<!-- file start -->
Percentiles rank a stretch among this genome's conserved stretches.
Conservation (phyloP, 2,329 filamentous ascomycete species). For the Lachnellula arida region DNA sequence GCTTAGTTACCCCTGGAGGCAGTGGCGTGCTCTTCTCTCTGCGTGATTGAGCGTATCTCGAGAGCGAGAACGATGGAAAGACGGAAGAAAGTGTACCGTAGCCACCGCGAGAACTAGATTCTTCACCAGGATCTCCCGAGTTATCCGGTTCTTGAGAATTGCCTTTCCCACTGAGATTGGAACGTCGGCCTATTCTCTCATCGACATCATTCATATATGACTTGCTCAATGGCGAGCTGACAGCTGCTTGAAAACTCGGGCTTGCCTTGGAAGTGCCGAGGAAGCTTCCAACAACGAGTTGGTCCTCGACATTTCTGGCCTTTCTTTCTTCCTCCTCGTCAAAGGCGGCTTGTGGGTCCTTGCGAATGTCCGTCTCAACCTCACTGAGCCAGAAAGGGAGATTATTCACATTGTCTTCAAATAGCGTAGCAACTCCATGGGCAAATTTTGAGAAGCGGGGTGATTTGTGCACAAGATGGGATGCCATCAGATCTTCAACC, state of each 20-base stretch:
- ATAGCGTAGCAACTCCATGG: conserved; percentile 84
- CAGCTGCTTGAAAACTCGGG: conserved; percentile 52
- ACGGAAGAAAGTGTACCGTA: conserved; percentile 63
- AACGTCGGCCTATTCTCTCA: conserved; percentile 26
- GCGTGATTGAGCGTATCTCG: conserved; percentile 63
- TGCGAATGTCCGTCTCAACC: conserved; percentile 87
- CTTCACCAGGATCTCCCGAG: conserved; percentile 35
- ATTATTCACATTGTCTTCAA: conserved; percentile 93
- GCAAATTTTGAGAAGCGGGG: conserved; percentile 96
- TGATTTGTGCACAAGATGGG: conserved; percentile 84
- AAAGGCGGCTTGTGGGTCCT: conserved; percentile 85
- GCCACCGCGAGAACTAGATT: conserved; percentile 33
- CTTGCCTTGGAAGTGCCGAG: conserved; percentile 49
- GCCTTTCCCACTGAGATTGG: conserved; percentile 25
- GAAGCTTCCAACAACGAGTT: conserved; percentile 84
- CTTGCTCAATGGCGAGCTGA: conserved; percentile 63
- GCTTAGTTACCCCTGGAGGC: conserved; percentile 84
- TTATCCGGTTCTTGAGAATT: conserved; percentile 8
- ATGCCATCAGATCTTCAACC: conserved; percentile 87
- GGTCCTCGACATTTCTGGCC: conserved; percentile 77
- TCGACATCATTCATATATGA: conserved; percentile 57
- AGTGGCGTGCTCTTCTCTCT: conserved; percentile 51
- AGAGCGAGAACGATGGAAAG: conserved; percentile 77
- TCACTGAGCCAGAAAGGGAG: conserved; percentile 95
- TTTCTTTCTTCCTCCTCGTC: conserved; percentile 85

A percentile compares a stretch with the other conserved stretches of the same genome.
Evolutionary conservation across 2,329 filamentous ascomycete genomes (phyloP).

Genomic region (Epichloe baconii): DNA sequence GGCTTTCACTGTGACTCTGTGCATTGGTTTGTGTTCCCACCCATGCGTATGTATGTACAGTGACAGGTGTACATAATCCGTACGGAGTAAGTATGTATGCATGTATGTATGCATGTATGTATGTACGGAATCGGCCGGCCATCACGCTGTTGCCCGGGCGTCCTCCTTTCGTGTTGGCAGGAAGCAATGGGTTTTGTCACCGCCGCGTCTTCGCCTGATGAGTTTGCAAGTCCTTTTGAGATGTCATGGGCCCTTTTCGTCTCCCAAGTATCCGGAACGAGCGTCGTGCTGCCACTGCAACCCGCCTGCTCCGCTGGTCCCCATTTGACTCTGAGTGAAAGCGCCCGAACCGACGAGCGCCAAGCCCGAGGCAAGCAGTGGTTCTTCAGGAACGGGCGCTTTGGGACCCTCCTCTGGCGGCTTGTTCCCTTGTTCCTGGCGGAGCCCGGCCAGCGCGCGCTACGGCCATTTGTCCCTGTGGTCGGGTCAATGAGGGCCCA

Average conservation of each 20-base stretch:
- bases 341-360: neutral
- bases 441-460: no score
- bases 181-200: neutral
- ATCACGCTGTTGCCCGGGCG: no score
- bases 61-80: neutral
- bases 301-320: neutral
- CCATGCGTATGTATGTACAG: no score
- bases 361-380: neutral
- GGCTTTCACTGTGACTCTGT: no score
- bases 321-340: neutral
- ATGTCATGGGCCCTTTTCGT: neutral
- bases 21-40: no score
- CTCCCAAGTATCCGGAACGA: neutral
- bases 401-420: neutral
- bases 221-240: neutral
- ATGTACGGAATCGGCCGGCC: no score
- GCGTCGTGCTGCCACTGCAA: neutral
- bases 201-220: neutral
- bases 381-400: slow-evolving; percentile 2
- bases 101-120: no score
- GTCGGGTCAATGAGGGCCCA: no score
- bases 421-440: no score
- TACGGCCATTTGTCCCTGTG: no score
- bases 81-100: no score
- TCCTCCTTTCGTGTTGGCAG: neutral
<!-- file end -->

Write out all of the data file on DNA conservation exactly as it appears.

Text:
Percentiles rank a stretch among this genome's conserved stretches.
Conservation (phyloP, 2,329 filamentous ascomycete species). For the Lachnellula arida region DNA sequence GCTTAGTTACCCCTGGAGGCAGTGGCGTGCTCTTCTCTCTGCGTGATTGAGCGTATCTCGAGAGCGAGAACGATGGAAAGACGGAAGAAAGTGTACCGTAGCCACCGCGAGAACTAGATTCTTCACCAGGATCTCCCGAGTTATCCGGTTCTTGAGAATTGCCTTTCCCACTGAGATTGGAACGTCGGCCTATTCTCTCATCGACATCATTCATATATGACTTGCTCAATGGCGAGCTGACAGCTGCTTGAAAACTCGGGCTTGCCTTGGAAGTGCCGAGGAAGCTTCCAACAACGAGTTGGTCCTCGACATTTCTGGCCTTTCTTTCTTCCTCCTCGTCAAAGGCGGCTTGTGGGTCCTTGCGAATGTCCGTCTCAACCTCACTGAGCCAGAAAGGGAGATTATTCACATTGTCTTCAAATAGCGTAGCAACTCCATGGGCAAATTTTGAGAAGCGGGGTGATTTGTGCACAAGATGGGATGCCATCAGATCTTCAACC, state of each 20-base stretch:
- ATAGCGTAGCAACTCCATGG: conserved; percentile 84
- CAGCTGCTTGAAAACTCGGG: conserved; percentile 52
- ACGGAAGAAAGTGTACCGTA: conserved; percentile 63
- AACGTCGGCCTATTCTCTCA: conserved; percentile 26
- GCGTGATTGAGCGTATCTCG: conserved; percentile 63
- TGCGAATGTCCGTCTCAACC: conserved; percentile 87
- CTTCACCAGGATCTCCCGAG: conserved; percentile 35
- ATTATTCACATTGTCTTCAA: conserved; percentile 93
- GCAAATTTTGAGAAGCGGGG: conserved; percentile 96
- TGATTTGTGCACAAGATGGG: conserved; percentile 84
- AAAGGCGGCTTGTGGGTCCT: conserved; percentile 85
- GCCACCGCGAGAACTAGATT: conserved; percentile 33
- CTTGCCTTGGAAGTGCCGAG: conserved; percentile 49
- GCCTTTCCCACTGAGATTGG: conserved; percentile 25
- GAAGCTTCCAACAACGAGTT: conserved; percentile 84
- CTTGCTCAATGGCGAGCTGA: conserved; percentile 63
- GCTTAGTTACCCCTGGAGGC: conserved; percentile 84
- TTATCCGGTTCTTGAGAATT: conserved; percentile 8
- ATGCCATCAGATCTTCAACC: conserved; percentile 87
- GGTCCTCGACATTTCTGGCC: conserved; percentile 77
- TCGACATCATTCATATATGA: conserved; percentile 57
- AGTGGCGTGCTCTTCTCTCT: conserved; percentile 51
- AGAGCGAGAACGATGGAAAG: conserved; percentile 77
- TCACTGAGCCAGAAAGGGAG: conserved; percentile 95
- TTTCTTTCTTCCTCCTCGTC: conserved; percentile 85

A percentile compares a stretch with the other conserved stretches of the same genome.
Evolutionary conservation across 2,329 filamentous ascomycete genomes (phyloP).

Genomic region (Epichloe baconii): DNA sequence GGCTTTCACTGTGACTCTGTGCATTGGTTTGTGTTCCCACCCATGCGTATGTATGTACAGTGACAGGTGTACATAATCCGTACGGAGTAAGTATGTATGCATGTATGTATGCATGTATGTATGTACGGAATCGGCCGGCCATCACGCTGTTGCCCGGGCGTCCTCCTTTCGTGTTGGCAGGAAGCAATGGGTTTTGTCACCGCCGCGTCTTCGCCTGATGAGTTTGCAAGTCCTTTTGAGATGTCATGGGCCCTTTTCGTCTCCCAAGTATCCGGAACGAGCGTCGTGCTGCCACTGCAACCCGCCTGCTCCGCTGGTCCCCATTTGACTCTGAGTGAAAGCGCCCGAACCGACGAGCGCCAAGCCCGAGGCAAGCAGTGGTTCTTCAGGAACGGGCGCTTTGGGACCCTCCTCTGGCGGCTTGTTCCCTTGTTCCTGGCGGAGCCCGGCCAGCGCGCGCTACGGCCATTTGTCCCTGTGGTCGGGTCAATGAGGGCCCA

Average conservation of each 20-base stretch:
- bases 341-360: neutral
- bases 441-460: no score
- bases 181-200: neutral
- ATCACGCTGTTGCCCGGGCG: no score
- bases 61-80: neutral
- bases 301-320: neutral
- CCATGCGTATGTATGTACAG: no score
- bases 361-380: neutral
- GGCTTTCACTGTGACTCTGT: no score
- bases 321-340: neutral
- ATGTCATGGGCCCTTTTCGT: neutral
- bases 21-40: no score
- CTCCCAAGTATCCGGAACGA: neutral
- bases 401-420: neutral
- bases 221-240: neutral
- ATGTACGGAATCGGCCGGCC: no score
- GCGTCGTGCTGCCACTGCAA: neutral
- bases 201-220: neutral
- bases 381-400: slow-evolving; percentile 2
- bases 101-120: no score
- GTCGGGTCAATGAGGGCCCA: no score
- bases 421-440: no score
- TACGGCCATTTGTCCCTGTG: no score
- bases 81-100: no score
- TCCTCCTTTCGTGTTGGCAG: neutral